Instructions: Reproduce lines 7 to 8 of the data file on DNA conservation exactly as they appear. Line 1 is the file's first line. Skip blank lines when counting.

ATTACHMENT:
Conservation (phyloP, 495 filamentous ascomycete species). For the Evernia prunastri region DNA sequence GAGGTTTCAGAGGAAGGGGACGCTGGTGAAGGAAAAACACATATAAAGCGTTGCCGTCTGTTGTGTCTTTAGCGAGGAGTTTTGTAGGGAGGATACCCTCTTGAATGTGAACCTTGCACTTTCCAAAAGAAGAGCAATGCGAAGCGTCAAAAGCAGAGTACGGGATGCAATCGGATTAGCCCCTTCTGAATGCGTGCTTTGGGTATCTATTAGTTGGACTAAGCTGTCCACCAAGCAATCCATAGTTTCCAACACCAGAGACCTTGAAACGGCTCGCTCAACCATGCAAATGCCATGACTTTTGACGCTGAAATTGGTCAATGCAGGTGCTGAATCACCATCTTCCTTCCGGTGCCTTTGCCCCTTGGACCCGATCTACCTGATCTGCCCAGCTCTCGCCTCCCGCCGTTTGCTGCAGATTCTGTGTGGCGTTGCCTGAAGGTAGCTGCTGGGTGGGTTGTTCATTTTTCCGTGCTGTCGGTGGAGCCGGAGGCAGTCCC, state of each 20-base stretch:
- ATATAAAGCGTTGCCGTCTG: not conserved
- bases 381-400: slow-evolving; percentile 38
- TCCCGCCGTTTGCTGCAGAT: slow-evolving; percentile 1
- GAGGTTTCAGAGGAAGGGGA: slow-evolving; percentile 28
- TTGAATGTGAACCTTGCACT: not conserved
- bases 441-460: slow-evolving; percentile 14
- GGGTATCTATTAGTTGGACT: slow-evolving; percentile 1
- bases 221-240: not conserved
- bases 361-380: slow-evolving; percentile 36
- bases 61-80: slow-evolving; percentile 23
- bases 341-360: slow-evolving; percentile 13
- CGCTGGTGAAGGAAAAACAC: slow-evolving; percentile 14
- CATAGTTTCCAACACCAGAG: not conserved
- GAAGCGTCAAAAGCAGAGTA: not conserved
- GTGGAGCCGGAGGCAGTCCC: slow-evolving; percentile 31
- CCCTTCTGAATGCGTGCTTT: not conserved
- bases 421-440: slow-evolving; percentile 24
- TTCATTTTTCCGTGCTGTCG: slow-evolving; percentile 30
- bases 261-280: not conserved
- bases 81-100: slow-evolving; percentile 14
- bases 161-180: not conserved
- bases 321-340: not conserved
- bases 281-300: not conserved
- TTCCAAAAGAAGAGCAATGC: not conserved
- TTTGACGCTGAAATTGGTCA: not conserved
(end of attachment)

- bases 441-460: slow-evolving; percentile 14
- GGGTATCTATTAGTTGGACT: slow-evolving; percentile 1